Bash Naran: And so to, to be able to now bring other people into the conversation, right. And say, Hey, this exists, you should know about this. Right. I think it was a, was a big boon that the show did. do I think we were perfect. Absolutely not. Right. Do I think we could have been better? Absolutely. We can always be better.

but I think that, that the criticism was valid. And I also think that the way we dealt with that criticism and the way we, the way the story that we set out to, to. and when I say we, I should, I should apologize. I, the story that Smithy Mundra and her teams that have to tell, I think. I was told, I think they did a really fantastic job of telling that [00:46:00] story and creating conversation.

and, and it’s, it’s, it’s persistent. It’s still, I still see chatter about those things. And, and I hope things will change. I hope things will change. And maybe season two of Indian matchmaking will cause more chatter to arise, to arise, not just in classism and colorism, but maybe in other issues as well.

Bash Naran: Because, again, we can, all we can do is try to get better and better and better and better.

Masami Moriya: So was that, the impact of that was it kind of planned kind of saw it coming that you might see like, okay, this is what it might do. How do you plan for that? I feel like I that’s what I was like, think about what I’m telling here, what the impact it might do. How do you kind of wrangle

Bash Naran: should say I can’t, I can’t completely speak for the Indian matchmaking team. Cause like I said, I’m, you know, I just manage the creator. But if I were put in the same position, right. If I were in the same position I, know that smart, the Mundra right. she definitely foresaw chatter, being a thing.

She definitely foresaw that happening. Right. She knew that people were going to talk about those things and she was ready for it. [00:47:00] She was ready to have those conversations. She didn’t want to shy away from it. So she was ready to have those conversations. I think that?

if you’re a good, if you’re a good documentary and if you’re a good filmmaker, are probably Okay.

Of what, of how people react. Right. And I think it’s on you to have honest conversations with your, with your viewers and your audience members, because our audience as much as. Is is more smarter than they’ve ever been. Right. I’ve actually seen situations in which filmmakers have been, have been clued into the subversions and the nuances of their own work that they weren’t aware of.

Right. Right. so I think our audience is very, very smart, but I think that what you can always do is ask yourself The hard questions when you are working on something, when you’re in the edit bay, you’re like, Hmm. I wonder how I perceive this. how David proceeds this. I wonder how fast bash perceives this.

I wonder how. You know, Joe Smith in Kentucky perceives. It’s like, I think it’s very wise to ask those questions of ourselves because it then allows us to create the best version of the, of the material there is. And so, I think, and that’s why they say, [00:48:00] editing is like, w what, what’s the, what’s the,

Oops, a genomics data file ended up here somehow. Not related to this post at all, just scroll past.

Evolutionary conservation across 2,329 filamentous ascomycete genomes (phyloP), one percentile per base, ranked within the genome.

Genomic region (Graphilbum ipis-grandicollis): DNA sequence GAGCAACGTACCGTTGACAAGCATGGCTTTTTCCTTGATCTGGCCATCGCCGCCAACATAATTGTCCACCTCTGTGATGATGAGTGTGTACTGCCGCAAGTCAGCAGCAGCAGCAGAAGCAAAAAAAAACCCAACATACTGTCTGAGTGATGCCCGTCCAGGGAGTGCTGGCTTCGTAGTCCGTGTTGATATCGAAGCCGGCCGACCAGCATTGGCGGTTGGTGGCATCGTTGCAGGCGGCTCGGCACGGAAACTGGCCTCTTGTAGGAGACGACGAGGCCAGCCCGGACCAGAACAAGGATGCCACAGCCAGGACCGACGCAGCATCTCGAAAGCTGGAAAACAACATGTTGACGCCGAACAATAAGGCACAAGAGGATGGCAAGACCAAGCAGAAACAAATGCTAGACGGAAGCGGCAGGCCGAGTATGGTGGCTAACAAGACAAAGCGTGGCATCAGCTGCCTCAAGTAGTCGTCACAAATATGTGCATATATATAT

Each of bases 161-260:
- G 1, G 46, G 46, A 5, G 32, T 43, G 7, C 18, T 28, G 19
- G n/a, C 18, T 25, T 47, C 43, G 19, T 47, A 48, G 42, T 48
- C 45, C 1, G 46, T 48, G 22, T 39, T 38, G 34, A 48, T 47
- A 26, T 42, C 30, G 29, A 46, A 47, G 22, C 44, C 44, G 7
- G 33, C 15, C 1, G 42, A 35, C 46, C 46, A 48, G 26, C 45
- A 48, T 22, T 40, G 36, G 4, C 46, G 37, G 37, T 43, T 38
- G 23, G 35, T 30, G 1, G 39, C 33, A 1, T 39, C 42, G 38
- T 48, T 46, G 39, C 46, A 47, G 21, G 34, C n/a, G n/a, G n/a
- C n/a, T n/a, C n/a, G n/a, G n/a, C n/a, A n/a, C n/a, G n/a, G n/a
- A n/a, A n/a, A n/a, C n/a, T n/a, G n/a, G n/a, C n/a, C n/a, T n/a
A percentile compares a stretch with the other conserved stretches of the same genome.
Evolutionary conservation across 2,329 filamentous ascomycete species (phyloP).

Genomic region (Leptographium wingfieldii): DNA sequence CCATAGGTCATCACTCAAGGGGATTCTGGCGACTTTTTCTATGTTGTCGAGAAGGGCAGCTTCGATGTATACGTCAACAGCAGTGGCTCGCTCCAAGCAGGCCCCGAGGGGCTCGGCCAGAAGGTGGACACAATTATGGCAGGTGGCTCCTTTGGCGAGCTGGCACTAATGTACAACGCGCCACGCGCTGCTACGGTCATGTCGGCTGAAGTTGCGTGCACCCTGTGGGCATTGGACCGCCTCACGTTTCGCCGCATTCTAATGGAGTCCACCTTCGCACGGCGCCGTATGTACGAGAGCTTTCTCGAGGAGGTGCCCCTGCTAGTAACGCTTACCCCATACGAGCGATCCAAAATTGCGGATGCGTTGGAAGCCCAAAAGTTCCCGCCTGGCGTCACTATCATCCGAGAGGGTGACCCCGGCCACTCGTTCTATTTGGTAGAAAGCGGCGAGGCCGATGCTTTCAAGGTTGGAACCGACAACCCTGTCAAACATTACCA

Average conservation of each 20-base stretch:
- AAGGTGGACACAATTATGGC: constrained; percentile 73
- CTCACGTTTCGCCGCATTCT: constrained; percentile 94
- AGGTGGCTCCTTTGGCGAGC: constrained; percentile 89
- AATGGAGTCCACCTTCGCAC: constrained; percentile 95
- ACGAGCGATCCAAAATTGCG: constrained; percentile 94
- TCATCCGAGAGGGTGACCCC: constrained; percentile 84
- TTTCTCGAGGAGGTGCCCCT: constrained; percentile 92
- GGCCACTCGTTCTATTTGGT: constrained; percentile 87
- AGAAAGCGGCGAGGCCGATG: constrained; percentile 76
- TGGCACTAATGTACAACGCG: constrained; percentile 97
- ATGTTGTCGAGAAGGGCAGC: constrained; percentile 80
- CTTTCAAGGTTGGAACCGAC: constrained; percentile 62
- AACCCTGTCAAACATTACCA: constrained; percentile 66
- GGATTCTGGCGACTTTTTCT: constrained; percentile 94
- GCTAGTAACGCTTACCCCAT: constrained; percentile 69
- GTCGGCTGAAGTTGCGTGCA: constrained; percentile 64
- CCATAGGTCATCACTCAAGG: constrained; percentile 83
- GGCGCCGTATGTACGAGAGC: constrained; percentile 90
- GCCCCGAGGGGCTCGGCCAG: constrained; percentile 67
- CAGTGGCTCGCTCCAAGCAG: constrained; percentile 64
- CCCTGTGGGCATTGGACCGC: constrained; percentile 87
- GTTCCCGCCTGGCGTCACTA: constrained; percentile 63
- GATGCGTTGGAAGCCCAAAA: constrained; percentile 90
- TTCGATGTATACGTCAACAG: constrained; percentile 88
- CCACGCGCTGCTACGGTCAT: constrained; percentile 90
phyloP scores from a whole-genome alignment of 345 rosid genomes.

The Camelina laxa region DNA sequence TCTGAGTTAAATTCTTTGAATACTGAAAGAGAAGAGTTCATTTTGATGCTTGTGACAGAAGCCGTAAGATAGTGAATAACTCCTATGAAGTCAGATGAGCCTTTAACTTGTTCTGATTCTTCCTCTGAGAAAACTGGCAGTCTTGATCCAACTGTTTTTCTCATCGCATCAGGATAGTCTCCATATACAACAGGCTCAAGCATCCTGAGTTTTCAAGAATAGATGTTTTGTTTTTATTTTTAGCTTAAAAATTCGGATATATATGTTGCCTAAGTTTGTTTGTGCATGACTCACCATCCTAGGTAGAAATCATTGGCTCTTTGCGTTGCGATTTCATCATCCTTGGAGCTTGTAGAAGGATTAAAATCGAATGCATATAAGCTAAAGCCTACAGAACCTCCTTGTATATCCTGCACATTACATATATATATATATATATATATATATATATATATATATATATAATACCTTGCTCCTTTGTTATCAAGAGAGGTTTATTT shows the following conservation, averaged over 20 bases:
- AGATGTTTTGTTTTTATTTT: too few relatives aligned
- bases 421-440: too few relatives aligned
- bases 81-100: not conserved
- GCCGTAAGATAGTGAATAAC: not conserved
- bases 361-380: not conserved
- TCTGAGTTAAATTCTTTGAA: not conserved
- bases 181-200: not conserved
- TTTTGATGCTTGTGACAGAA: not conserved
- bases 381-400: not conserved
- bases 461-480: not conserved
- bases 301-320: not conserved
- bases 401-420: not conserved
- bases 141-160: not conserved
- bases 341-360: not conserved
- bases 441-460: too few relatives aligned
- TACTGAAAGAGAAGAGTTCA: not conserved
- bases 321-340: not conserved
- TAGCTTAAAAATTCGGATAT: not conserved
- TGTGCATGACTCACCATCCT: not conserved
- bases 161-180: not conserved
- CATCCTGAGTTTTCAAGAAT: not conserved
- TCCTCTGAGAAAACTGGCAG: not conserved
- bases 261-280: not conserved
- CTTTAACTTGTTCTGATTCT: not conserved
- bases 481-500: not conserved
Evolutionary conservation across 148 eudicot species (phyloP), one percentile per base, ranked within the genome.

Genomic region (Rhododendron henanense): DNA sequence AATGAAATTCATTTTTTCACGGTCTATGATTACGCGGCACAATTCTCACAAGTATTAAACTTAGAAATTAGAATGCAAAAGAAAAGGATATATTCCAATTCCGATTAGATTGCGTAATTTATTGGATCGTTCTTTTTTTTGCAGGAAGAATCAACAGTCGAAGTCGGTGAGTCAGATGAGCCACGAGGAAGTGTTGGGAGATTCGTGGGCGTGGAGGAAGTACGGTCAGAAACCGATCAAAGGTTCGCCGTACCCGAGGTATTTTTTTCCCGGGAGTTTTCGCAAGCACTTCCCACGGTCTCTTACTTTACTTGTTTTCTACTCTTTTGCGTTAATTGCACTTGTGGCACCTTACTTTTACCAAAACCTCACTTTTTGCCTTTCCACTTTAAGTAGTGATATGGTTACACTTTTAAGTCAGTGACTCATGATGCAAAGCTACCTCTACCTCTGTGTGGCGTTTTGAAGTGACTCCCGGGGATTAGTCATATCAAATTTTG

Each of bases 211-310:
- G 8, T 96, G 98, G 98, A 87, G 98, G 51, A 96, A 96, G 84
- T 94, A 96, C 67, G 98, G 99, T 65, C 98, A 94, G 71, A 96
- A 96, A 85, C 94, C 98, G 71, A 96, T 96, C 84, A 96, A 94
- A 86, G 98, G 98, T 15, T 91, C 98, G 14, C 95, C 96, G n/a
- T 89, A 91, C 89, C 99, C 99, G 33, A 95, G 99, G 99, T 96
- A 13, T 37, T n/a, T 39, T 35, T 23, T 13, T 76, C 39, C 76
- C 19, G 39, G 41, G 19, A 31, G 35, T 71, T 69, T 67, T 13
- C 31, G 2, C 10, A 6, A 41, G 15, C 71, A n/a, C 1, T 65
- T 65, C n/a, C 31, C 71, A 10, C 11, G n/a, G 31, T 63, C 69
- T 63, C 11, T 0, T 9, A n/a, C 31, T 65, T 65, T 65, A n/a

Masami Moriya: The third, the third written script.

Bash Naran: Yeah, but it’s like, it’s like filmmaking is editing and in some senses, right. Like go out and shoot that thing, but then it becomes something totally different in, in the edit bay. Right. And so when you are wherever you are in your process, asking yourself those important questions character, about story, about perception, I think are really, really important to help you get ahead of any such conversation.

But then to also help you just be with yourself and with

Masami Moriya: A hundred percent. Wow. Batch, this has been an amazing conversation. I’m so thankful. I got to speak with you and ask these questions and just really dive into it. I’m very thankful for that. And

Bash Naran: Thank you so.

much for having me, man. I’ve, I’ve really loved being here and I love what you.

guys are doing, with the podcast. And, and I can’t wait to, to I can’t wait to hear this episode.

Masami Moriya: No, that’s really good.

Bash Naran: I decided my voice. I can’t wait to hear more and just keep up with what you guys are up to. You guys are doing some really, really strong and great work for the community.

Masami Moriya: Thank you. Yeah, we’ve got [00:49:00] some cool stuff coming up.

Bash Naran: I want to shout out Rachel Whitney, who, who brought us more. She’s a, she’s a very dear friend and, and I love her and she’s doing some really great things for the community as well.

So you, Rachel, for bringing us together.

Masami Moriya: Yeah, I think so much. She’s amazing. She just started with us. I’m like, great. So it’s just some of those step up. but as we close out, where can people find, you find the salon, Instagram’s down right now, get what you can,

Bash Naran: well down, right. it’s been done for a few hours. Yeah.

Masami Moriya: It’s been all

Bash Naran: Well, listen to this way after people will listen to this way after I’m assuming we’d have some issues, but I think everyone will relate with that. Cause like what do you do when you’re a mom and you’re looking at Instagram, right? And so has been down for a couple of hours, but when Instagram is back up, if it.

ever is, you can find me.

B a S H N a R I N . and I think you can find me there on Twitter as well. I’m not really active on either or, but Hey, feel free to connect and, and we can go from there. And then, you can also find the salon and salon.xyz.

Masami Moriya: Fabulous. All right. All [00:50:00] bash. Thank you so much. I appreciate your time. And yeah, I would definitely want to have you back some other time and keep, keep us posted.

Bash Naran: Well, thanks so much, David. I really, really appreciate you. And I really appreciate your, your, your, audience as well. Thanks so much.

Masami Moriya: Thank you.

 

Bash Naran: Cheers.